“The link between democracy and higher education has long been embedded in the American story.”
That’s how co-authors Eastern Kentucky University President Michael Benson and Hal Boyd open the first chapter of “College for the Commonwealth: A Case for Higher Education in American Democracy,” newly published by University Press of Kentucky.
Benson and Boyd, a former special assistant to Benson at EKU now serving as a Fellow of the Wheatley Institution at Brigham Young University, where he also teaches part time in the philosophy department, build their case for the value of higher education with examples set by four higher education institutions in Kentucky and by citing fortuitous decisions by American leaders in generations past.
Benson pointed to how EKU is responding through its nationally prominent aviation program to address an acute shortage of airline pilots and mechanics. He also cited the University of Kentucky’s statewide impact on rural health care, Berea College’s nationally unique work-for-tuition model and Centre College’s heavy emphasis on study abroad.
“Colleges and universities in the Commonwealth have evolved to serve an important prosocial function within the state and community,” the authors write. “They fill gaps in services often missed by the state or passed over by the market. These entities and their services act as essential institutional anchors in the broad mix of civil society institutions that help support a well-functioning republic.”
Add to that the collateral benefits that higher education institutions bring to the communities and regions they serve: employment, cultural enrichment, entertainment and, most importantly, a well-informed and healthier citizen who’s more apt to participate in civic life.
“Studies show that the more education you acquire, the more inclined you are to vote, to volunteer, to run for office, to have a better quality of life, and to be engaged in civic dialogue,” Benson said. “The more education you have, the less dependent you are on state and federal services.”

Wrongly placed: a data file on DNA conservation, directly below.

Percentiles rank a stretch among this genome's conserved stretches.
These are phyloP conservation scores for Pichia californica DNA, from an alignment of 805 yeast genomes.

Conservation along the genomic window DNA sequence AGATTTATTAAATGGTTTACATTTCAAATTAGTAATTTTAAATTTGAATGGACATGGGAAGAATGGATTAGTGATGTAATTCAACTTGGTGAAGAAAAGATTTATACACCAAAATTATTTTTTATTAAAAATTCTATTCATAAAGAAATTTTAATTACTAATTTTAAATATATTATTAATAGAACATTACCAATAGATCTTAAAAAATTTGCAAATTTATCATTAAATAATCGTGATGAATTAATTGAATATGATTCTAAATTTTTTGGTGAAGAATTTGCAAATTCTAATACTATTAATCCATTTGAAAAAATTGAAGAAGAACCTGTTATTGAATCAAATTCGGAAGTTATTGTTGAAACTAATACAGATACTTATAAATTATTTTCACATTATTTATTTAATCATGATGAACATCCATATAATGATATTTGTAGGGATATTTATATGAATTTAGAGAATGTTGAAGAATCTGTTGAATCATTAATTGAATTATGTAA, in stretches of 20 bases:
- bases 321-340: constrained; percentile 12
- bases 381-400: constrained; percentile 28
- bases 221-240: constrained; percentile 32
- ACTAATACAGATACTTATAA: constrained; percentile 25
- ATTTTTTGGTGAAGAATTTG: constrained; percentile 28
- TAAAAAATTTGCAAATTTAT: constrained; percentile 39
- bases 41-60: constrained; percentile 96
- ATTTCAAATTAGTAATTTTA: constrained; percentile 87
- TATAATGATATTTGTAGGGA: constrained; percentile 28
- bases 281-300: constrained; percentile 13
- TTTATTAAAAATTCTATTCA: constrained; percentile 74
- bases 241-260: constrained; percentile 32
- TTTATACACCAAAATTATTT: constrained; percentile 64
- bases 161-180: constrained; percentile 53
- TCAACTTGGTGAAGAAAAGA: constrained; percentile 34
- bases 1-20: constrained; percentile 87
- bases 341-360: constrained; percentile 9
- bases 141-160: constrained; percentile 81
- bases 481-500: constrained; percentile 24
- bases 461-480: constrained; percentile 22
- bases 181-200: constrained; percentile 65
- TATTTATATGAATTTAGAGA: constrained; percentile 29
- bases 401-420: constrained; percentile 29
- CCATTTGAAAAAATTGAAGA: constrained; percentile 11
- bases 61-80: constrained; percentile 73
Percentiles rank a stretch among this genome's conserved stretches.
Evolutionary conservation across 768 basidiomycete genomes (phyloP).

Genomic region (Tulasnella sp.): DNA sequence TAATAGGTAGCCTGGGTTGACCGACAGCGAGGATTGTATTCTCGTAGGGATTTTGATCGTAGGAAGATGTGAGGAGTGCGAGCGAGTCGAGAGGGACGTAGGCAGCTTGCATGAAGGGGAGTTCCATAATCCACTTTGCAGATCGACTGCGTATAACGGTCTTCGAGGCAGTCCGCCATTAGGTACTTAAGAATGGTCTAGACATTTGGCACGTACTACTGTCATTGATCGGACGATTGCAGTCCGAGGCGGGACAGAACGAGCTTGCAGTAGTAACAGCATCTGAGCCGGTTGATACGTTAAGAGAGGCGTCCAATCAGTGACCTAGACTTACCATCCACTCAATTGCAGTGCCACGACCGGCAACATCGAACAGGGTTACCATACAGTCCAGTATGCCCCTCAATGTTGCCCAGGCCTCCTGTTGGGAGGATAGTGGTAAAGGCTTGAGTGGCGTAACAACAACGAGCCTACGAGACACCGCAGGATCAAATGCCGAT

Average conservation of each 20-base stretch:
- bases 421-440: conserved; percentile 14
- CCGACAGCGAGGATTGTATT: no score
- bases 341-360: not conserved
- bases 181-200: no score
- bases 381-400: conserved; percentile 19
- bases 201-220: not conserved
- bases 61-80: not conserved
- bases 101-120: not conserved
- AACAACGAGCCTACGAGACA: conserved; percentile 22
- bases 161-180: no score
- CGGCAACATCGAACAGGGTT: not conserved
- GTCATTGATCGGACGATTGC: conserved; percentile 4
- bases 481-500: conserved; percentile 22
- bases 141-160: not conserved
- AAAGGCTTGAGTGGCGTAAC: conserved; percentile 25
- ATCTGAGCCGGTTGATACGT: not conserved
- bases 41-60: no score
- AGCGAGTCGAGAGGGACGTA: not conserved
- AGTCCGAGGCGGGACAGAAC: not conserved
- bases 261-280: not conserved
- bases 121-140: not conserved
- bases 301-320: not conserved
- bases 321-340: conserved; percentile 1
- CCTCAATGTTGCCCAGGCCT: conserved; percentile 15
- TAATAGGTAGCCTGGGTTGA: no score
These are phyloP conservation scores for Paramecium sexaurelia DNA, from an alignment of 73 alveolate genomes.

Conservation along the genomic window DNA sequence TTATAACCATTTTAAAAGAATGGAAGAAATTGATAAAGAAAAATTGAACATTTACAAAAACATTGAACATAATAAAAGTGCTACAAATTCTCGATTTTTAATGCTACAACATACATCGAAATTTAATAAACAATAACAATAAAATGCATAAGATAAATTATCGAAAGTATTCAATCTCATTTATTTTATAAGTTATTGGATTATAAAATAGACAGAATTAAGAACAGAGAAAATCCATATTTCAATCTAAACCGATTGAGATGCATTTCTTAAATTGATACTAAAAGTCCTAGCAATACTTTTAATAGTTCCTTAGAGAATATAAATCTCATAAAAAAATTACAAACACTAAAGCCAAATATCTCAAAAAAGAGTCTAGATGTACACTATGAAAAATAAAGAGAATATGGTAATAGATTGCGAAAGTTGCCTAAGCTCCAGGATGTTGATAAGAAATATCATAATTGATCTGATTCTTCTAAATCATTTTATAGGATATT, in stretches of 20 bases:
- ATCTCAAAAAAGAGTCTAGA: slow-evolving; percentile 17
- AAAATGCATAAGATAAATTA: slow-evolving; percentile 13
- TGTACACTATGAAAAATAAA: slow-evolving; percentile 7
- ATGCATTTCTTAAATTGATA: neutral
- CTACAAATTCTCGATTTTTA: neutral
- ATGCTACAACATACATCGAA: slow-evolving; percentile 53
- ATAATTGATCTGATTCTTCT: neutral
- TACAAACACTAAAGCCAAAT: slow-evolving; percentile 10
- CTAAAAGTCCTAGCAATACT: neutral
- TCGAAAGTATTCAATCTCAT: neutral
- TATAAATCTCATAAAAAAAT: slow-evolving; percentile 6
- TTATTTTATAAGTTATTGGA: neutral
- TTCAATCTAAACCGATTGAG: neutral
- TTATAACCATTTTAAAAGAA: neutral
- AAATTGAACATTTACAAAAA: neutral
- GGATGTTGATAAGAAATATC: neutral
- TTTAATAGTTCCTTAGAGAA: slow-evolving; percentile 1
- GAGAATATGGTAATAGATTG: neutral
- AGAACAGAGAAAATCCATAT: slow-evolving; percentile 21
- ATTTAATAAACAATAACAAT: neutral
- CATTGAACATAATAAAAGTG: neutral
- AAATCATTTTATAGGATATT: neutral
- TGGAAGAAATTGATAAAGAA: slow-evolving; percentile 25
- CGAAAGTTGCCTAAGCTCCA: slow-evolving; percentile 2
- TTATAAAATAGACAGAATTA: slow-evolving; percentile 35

Kentucky has experienced some of the largest cuts to higher education appropriations in the nation in recent years, leading the authors to write that “a college education is increasingly considered a private benefit but those who believe it should be treated as a consumption tax, where those who use it pay for it. Given the strains on state budgets across our country, we certainly understand the argument.”
Benson argues, though, that times are never so difficult, the financial challenges never so great to sacrifice public higher education. In their book, he and Boyd pointed to two prominent examples in American history when leaders saw past the perils at hand to invest in post-secondary education and the nation’s future.
A year into the Civil War and just seven weeks before its bloodiest battle at Antietam, President Lincoln signed into law the Morrill Land-Grant Act of 1862 that established land-grant universities in every state. Then, in 1944, in the midst of World War II, President Franklin Delano Roosevelt signed into law the G.I. Bill, enabling military veterans to further their education and find gainful employment.
“As a democratic republic, America was an experiment founded upon the need for an educated populace and the idea that had at its core a commitment to the fact that the one thing that changes your life and makes you a better person is education,” Benson said. “Are we making the case that what we offer is the one panacea to every single ill facing our state, our society and our nation?”
In his review of the book, historian and Pulitzer Prize-winning author Daniel Walker Howe said the authors “present a convincing case for why higher education needs and deserves public support. Their argument is based on Kentucky, but its lessons are as applicable to the United States as a whole.”
Lindsey Apple, author of “The Family Legacy of Henry Clay: In the Shadow of a Kentucky Patriarch,” called the “thought-provoking” book “a must-read for political and corporate leaders. It might convince them that the old adage ‘you get what you pay for’ applies to education, too.”
In his foreword for the book, Dr. E. Gordon Gee, president of West Virginia University, writes that “it is no accident” that the authors used the term “Commonwealth” in the book title. “In their capable hands, the word does double duty: The authors remind us of the enormously positive impact that higher education has had on America’s shared democracy and prosperity, and simultaneously they make a compelling case for reinvestment in higher education.
“The authors are very eloquent on both counts,” Gee continued. “Higher education does, indeed, contribute substantially to our ‘common wealth’ in each of our states and across all our society.”
Benson, in his sixth year at the helm of EKU, previously served as president of Snow College (2001-06) and Southern Utah University (2006-13).